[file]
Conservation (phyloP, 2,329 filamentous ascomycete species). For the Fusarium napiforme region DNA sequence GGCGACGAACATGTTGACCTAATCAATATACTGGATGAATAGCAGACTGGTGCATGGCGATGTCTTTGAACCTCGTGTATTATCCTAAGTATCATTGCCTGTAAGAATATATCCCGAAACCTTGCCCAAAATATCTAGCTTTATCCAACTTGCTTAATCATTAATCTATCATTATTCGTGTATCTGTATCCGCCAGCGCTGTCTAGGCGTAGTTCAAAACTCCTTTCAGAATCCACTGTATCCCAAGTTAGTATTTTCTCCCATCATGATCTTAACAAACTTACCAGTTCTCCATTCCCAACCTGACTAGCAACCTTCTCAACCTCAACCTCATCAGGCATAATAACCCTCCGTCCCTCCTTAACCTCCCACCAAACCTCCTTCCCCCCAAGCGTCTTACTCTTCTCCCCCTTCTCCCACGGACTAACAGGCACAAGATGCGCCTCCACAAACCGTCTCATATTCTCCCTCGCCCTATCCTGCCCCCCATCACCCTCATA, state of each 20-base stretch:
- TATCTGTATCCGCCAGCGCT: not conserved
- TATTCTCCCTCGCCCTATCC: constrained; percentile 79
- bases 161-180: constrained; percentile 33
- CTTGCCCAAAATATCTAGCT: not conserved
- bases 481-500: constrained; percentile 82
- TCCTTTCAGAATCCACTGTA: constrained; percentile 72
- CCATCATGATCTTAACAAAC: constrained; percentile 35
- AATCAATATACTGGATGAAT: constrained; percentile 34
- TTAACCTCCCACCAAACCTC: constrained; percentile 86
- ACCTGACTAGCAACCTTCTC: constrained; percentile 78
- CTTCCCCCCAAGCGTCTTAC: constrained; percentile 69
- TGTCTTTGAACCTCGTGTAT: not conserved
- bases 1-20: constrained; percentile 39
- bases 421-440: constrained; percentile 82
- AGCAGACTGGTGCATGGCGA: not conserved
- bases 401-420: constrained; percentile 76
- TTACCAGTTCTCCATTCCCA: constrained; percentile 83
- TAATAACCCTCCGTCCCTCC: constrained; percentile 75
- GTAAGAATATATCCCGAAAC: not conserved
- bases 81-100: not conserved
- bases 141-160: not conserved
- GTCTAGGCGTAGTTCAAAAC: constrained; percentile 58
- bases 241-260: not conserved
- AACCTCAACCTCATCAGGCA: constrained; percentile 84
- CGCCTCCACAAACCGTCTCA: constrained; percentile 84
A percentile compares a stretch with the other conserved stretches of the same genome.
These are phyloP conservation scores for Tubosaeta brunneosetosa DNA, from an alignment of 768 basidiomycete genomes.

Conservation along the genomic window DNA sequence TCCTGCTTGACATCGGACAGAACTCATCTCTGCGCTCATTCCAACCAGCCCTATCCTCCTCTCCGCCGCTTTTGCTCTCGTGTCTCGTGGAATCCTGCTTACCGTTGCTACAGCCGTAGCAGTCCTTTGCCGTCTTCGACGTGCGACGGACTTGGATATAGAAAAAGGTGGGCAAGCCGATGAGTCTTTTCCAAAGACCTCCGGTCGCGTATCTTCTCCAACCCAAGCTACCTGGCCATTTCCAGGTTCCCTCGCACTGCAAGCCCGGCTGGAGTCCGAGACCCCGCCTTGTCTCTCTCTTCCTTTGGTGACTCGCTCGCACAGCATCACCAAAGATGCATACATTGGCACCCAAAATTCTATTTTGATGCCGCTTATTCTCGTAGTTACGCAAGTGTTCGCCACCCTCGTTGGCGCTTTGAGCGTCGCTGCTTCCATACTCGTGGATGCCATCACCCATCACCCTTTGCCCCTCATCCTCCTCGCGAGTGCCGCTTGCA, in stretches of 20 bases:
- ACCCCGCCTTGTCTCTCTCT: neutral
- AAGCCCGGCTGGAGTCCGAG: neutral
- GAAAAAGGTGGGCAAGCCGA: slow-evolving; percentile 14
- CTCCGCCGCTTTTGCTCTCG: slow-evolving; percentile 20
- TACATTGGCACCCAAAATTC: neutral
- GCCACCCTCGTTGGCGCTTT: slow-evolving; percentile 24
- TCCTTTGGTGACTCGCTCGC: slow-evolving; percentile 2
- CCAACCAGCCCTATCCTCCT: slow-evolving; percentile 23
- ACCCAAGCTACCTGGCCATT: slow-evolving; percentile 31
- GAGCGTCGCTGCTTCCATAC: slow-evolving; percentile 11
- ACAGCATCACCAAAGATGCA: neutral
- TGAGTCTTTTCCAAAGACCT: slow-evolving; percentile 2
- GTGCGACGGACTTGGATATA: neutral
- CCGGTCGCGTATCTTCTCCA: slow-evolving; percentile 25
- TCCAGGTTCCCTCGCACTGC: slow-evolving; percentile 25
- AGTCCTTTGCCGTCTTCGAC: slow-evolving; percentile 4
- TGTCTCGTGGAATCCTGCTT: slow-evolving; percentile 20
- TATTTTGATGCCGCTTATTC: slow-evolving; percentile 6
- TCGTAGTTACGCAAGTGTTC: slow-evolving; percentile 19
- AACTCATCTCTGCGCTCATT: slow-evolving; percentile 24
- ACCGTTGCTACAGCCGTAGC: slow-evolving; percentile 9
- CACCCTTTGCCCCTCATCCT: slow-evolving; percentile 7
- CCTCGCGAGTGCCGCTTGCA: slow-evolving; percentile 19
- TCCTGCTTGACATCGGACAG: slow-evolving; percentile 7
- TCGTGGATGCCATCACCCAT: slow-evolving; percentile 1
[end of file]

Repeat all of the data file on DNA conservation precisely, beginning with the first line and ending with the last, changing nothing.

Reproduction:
Conservation (phyloP, 2,329 filamentous ascomycete species). For the Fusarium napiforme region DNA sequence GGCGACGAACATGTTGACCTAATCAATATACTGGATGAATAGCAGACTGGTGCATGGCGATGTCTTTGAACCTCGTGTATTATCCTAAGTATCATTGCCTGTAAGAATATATCCCGAAACCTTGCCCAAAATATCTAGCTTTATCCAACTTGCTTAATCATTAATCTATCATTATTCGTGTATCTGTATCCGCCAGCGCTGTCTAGGCGTAGTTCAAAACTCCTTTCAGAATCCACTGTATCCCAAGTTAGTATTTTCTCCCATCATGATCTTAACAAACTTACCAGTTCTCCATTCCCAACCTGACTAGCAACCTTCTCAACCTCAACCTCATCAGGCATAATAACCCTCCGTCCCTCCTTAACCTCCCACCAAACCTCCTTCCCCCCAAGCGTCTTACTCTTCTCCCCCTTCTCCCACGGACTAACAGGCACAAGATGCGCCTCCACAAACCGTCTCATATTCTCCCTCGCCCTATCCTGCCCCCCATCACCCTCATA, state of each 20-base stretch:
- TATCTGTATCCGCCAGCGCT: not conserved
- TATTCTCCCTCGCCCTATCC: constrained; percentile 79
- bases 161-180: constrained; percentile 33
- CTTGCCCAAAATATCTAGCT: not conserved
- bases 481-500: constrained; percentile 82
- TCCTTTCAGAATCCACTGTA: constrained; percentile 72
- CCATCATGATCTTAACAAAC: constrained; percentile 35
- AATCAATATACTGGATGAAT: constrained; percentile 34
- TTAACCTCCCACCAAACCTC: constrained; percentile 86
- ACCTGACTAGCAACCTTCTC: constrained; percentile 78
- CTTCCCCCCAAGCGTCTTAC: constrained; percentile 69
- TGTCTTTGAACCTCGTGTAT: not conserved
- bases 1-20: constrained; percentile 39
- bases 421-440: constrained; percentile 82
- AGCAGACTGGTGCATGGCGA: not conserved
- bases 401-420: constrained; percentile 76
- TTACCAGTTCTCCATTCCCA: constrained; percentile 83
- TAATAACCCTCCGTCCCTCC: constrained; percentile 75
- GTAAGAATATATCCCGAAAC: not conserved
- bases 81-100: not conserved
- bases 141-160: not conserved
- GTCTAGGCGTAGTTCAAAAC: constrained; percentile 58
- bases 241-260: not conserved
- AACCTCAACCTCATCAGGCA: constrained; percentile 84
- CGCCTCCACAAACCGTCTCA: constrained; percentile 84
A percentile compares a stretch with the other conserved stretches of the same genome.
These are phyloP conservation scores for Tubosaeta brunneosetosa DNA, from an alignment of 768 basidiomycete genomes.

Conservation along the genomic window DNA sequence TCCTGCTTGACATCGGACAGAACTCATCTCTGCGCTCATTCCAACCAGCCCTATCCTCCTCTCCGCCGCTTTTGCTCTCGTGTCTCGTGGAATCCTGCTTACCGTTGCTACAGCCGTAGCAGTCCTTTGCCGTCTTCGACGTGCGACGGACTTGGATATAGAAAAAGGTGGGCAAGCCGATGAGTCTTTTCCAAAGACCTCCGGTCGCGTATCTTCTCCAACCCAAGCTACCTGGCCATTTCCAGGTTCCCTCGCACTGCAAGCCCGGCTGGAGTCCGAGACCCCGCCTTGTCTCTCTCTTCCTTTGGTGACTCGCTCGCACAGCATCACCAAAGATGCATACATTGGCACCCAAAATTCTATTTTGATGCCGCTTATTCTCGTAGTTACGCAAGTGTTCGCCACCCTCGTTGGCGCTTTGAGCGTCGCTGCTTCCATACTCGTGGATGCCATCACCCATCACCCTTTGCCCCTCATCCTCCTCGCGAGTGCCGCTTGCA, in stretches of 20 bases:
- ACCCCGCCTTGTCTCTCTCT: neutral
- AAGCCCGGCTGGAGTCCGAG: neutral
- GAAAAAGGTGGGCAAGCCGA: slow-evolving; percentile 14
- CTCCGCCGCTTTTGCTCTCG: slow-evolving; percentile 20
- TACATTGGCACCCAAAATTC: neutral
- GCCACCCTCGTTGGCGCTTT: slow-evolving; percentile 24
- TCCTTTGGTGACTCGCTCGC: slow-evolving; percentile 2
- CCAACCAGCCCTATCCTCCT: slow-evolving; percentile 23
- ACCCAAGCTACCTGGCCATT: slow-evolving; percentile 31
- GAGCGTCGCTGCTTCCATAC: slow-evolving; percentile 11
- ACAGCATCACCAAAGATGCA: neutral
- TGAGTCTTTTCCAAAGACCT: slow-evolving; percentile 2
- GTGCGACGGACTTGGATATA: neutral
- CCGGTCGCGTATCTTCTCCA: slow-evolving; percentile 25
- TCCAGGTTCCCTCGCACTGC: slow-evolving; percentile 25
- AGTCCTTTGCCGTCTTCGAC: slow-evolving; percentile 4
- TGTCTCGTGGAATCCTGCTT: slow-evolving; percentile 20
- TATTTTGATGCCGCTTATTC: slow-evolving; percentile 6
- TCGTAGTTACGCAAGTGTTC: slow-evolving; percentile 19
- AACTCATCTCTGCGCTCATT: slow-evolving; percentile 24
- ACCGTTGCTACAGCCGTAGC: slow-evolving; percentile 9
- CACCCTTTGCCCCTCATCCT: slow-evolving; percentile 7
- CCTCGCGAGTGCCGCTTGCA: slow-evolving; percentile 19
- TCCTGCTTGACATCGGACAG: slow-evolving; percentile 7
- TCGTGGATGCCATCACCCAT: slow-evolving; percentile 1